Format

Send to

Choose Destination
J Exp Med. 2013 Nov 18;210(12):2611-25. doi: 10.1084/jem.20120690. Epub 2013 Oct 28.

On-site education of VEGF-recruited monocytes improves their performance as angiogenic and arteriogenic accessory cells.

Author information

1
Department of Developmental Biology and Cancer Research, the Hebrew University-Hadassah Medical School, Jerusalem 91120, Israel.

Abstract

Adult neovascularization relies on the recruitment of monocytes to the target organ or tumor and functioning therein as a paracrine accessory. The exact origins of the recruited monocytes and the mechanisms underlying their plasticity remain unclear. Using a VEGF-based transgenic system in which genetically tagged monocytes are conditionally summoned to the liver as part of a VEGF-initiated angiogenic program, we show that these recruited cells are derived from the abundant pool of circulating Ly6C(hi) monocytes. Remarkably, however, upon arrival at the VEGF-induced organ, but not the naive organ, monocytes undergo multiple phenotypic and functional changes, endowing them with enhanced proangiogenic capabilities and, importantly, with a markedly increased capacity to remodel existing small vessels into larger conduits. Notably, monocytes do not differentiate into long-lived macrophages, but rather appear as transient accessory cells. Results from transfers of presorted subpopulations and a novel tandem transfer strategy ruled out selective recruitment of a dedicated preexisting subpopulation or onsite selection, thereby reinforcing active reprogramming as the underlying mechanism for improved performance. Collectively, this study uncovered a novel function of VEGF, namely, on-site education of recruited "standard" monocytes to become angiogenic and arteriogenic professional cells, a finding that may also lend itself for a better design of angiogenic therapies.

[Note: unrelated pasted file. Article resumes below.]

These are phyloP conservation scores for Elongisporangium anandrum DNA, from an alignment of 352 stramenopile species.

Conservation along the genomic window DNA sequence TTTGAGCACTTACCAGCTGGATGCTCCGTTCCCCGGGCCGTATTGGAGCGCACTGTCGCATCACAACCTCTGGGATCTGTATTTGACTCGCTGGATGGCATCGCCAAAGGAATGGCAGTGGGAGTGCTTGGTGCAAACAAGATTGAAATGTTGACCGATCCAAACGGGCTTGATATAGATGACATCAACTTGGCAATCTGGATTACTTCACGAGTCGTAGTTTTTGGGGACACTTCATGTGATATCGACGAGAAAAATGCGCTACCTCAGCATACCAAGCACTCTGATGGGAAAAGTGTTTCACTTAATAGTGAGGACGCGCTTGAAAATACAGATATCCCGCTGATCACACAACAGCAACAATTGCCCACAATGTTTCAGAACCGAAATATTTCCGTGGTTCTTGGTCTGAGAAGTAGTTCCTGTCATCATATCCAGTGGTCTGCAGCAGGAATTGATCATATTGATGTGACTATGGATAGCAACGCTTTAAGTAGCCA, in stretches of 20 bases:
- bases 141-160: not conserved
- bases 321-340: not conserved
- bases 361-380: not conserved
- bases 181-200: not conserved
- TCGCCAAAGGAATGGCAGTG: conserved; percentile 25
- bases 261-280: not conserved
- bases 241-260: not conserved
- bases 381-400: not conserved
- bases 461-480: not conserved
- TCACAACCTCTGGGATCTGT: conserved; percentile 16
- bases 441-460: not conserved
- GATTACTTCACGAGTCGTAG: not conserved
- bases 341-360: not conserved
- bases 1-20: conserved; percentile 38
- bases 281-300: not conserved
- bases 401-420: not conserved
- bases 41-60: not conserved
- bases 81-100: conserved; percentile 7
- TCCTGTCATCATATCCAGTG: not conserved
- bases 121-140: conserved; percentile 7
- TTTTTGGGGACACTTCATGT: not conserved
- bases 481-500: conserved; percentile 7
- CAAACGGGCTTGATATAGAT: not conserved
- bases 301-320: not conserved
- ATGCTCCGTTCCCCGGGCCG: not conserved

PMID:
24166715
PMCID:
PMC3832929
DOI:
10.1084/jem.20120690
[Indexed for MEDLINE]
Free PMC Article

Supplemental Content

Full text links

Icon for HighWire Icon for PubMed Central
Loading ...
Support Center